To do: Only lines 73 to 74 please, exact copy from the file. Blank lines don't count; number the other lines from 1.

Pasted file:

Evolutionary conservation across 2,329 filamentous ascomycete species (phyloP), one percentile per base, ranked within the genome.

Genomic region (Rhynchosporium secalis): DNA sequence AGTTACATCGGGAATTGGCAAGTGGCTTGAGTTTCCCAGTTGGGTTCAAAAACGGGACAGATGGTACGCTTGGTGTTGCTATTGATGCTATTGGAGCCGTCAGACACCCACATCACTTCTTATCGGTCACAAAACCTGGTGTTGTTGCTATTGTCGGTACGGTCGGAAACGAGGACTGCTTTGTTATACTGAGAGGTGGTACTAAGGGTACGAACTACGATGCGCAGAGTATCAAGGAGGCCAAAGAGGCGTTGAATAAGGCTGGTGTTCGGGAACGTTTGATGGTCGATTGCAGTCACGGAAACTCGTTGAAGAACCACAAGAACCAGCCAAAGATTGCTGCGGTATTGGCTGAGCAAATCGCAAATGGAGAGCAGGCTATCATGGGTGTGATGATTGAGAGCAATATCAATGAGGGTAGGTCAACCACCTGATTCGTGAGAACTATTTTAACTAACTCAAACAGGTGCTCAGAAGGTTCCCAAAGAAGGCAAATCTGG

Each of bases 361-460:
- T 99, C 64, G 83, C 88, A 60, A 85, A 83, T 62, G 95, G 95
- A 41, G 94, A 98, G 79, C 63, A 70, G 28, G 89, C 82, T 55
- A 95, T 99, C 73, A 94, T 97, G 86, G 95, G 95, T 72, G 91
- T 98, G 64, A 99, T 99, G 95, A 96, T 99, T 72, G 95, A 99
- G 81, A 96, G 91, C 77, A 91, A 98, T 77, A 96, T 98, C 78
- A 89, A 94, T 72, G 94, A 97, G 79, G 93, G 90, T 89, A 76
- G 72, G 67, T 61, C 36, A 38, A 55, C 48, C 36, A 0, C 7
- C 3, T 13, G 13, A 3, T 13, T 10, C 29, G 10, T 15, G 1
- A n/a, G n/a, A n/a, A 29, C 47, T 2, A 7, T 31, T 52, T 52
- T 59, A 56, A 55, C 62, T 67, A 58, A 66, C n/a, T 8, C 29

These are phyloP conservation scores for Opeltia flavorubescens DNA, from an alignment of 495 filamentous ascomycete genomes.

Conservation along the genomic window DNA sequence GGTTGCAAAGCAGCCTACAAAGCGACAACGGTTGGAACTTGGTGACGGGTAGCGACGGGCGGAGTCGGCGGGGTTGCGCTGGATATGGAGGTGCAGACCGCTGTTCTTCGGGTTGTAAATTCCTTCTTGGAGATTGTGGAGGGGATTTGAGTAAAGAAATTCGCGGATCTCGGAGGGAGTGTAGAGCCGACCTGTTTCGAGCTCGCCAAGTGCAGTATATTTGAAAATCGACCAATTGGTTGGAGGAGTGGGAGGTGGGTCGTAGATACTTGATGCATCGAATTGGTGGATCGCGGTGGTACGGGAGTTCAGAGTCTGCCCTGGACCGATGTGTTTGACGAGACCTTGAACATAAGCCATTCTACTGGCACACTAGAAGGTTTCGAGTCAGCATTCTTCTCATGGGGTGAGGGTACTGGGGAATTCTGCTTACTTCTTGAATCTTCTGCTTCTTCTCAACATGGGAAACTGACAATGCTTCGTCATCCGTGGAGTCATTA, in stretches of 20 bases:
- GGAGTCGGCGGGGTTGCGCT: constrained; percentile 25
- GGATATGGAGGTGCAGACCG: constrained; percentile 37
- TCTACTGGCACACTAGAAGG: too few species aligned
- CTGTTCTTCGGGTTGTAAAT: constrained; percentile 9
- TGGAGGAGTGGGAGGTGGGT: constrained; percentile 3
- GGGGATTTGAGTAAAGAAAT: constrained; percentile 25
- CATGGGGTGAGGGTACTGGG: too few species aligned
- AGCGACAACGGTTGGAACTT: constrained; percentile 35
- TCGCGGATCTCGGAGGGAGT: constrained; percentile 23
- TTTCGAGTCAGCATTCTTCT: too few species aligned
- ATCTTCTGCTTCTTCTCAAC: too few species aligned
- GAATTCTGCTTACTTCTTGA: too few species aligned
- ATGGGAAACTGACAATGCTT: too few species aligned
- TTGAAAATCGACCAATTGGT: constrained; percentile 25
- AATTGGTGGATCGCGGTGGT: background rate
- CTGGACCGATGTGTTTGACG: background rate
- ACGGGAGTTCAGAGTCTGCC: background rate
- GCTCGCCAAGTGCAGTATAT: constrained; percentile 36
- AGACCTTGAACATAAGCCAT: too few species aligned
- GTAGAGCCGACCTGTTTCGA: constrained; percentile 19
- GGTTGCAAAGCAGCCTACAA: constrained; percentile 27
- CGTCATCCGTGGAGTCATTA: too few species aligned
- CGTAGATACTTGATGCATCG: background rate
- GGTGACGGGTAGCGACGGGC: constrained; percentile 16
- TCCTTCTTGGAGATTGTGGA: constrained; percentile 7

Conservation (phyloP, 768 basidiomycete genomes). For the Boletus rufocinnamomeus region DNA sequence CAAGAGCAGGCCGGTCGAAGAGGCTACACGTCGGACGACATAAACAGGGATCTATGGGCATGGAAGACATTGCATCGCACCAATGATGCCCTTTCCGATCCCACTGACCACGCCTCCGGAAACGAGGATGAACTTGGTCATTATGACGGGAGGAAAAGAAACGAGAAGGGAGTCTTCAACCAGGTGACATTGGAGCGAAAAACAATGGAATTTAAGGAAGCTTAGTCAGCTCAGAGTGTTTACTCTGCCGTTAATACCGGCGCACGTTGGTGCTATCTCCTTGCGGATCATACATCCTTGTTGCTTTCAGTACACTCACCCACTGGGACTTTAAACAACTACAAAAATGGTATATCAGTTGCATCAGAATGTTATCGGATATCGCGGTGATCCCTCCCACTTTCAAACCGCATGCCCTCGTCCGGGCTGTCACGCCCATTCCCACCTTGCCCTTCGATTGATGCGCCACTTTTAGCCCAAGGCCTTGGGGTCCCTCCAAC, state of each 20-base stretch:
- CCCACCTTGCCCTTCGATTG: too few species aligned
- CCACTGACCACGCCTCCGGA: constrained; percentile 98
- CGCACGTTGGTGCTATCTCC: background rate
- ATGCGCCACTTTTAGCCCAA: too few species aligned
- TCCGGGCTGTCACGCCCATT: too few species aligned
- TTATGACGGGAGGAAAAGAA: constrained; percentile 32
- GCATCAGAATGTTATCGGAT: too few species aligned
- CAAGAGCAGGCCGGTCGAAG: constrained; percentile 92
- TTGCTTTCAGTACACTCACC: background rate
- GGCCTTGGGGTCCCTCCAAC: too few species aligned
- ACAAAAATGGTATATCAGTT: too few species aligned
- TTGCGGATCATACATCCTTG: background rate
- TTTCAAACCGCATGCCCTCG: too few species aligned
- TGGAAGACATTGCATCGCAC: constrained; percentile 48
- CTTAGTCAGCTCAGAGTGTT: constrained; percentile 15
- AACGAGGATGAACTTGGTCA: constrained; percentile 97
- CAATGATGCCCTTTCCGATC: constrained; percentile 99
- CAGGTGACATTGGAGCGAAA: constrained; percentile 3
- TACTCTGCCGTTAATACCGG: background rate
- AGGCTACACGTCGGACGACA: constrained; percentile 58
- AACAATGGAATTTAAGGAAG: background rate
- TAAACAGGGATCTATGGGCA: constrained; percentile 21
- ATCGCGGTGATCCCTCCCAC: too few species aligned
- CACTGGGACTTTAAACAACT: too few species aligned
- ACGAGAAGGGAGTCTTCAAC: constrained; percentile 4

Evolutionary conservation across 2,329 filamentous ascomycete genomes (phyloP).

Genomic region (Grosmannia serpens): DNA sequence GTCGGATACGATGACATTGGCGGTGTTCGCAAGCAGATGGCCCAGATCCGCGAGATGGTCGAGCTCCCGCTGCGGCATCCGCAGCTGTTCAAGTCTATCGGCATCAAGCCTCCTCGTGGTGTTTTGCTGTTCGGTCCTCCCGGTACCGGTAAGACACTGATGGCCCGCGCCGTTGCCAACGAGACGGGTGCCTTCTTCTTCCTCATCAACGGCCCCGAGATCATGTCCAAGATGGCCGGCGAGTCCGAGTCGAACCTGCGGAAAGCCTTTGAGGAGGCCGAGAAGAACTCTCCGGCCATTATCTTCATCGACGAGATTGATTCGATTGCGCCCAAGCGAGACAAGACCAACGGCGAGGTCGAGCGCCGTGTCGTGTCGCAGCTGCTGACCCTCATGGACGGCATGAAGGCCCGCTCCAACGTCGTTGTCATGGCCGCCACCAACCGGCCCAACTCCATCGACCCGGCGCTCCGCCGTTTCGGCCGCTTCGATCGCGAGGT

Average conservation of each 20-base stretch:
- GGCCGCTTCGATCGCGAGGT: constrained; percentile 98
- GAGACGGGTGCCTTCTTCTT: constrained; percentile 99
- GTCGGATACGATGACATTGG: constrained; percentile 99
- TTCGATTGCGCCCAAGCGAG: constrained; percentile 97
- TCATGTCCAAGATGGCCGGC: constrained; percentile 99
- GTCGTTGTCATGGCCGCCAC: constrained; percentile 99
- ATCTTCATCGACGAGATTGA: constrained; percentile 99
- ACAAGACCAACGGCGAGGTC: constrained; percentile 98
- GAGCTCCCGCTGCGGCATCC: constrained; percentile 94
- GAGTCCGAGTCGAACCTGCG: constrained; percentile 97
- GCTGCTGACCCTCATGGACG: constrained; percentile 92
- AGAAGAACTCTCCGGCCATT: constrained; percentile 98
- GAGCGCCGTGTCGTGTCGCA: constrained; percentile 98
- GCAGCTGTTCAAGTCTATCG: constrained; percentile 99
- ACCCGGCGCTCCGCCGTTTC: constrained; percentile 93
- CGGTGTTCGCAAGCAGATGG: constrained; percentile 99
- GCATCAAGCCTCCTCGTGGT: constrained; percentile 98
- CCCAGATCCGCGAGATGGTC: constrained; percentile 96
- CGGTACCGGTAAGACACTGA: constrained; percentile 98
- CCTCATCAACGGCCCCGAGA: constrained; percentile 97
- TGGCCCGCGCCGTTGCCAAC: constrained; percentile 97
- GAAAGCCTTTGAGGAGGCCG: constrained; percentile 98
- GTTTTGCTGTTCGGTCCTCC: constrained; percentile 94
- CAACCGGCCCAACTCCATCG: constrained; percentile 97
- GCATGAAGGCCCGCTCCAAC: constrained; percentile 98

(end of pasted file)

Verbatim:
- TTCGATTGCGCCCAAGCGAG: constrained; percentile 97
- TCATGTCCAAGATGGCCGGC: constrained; percentile 99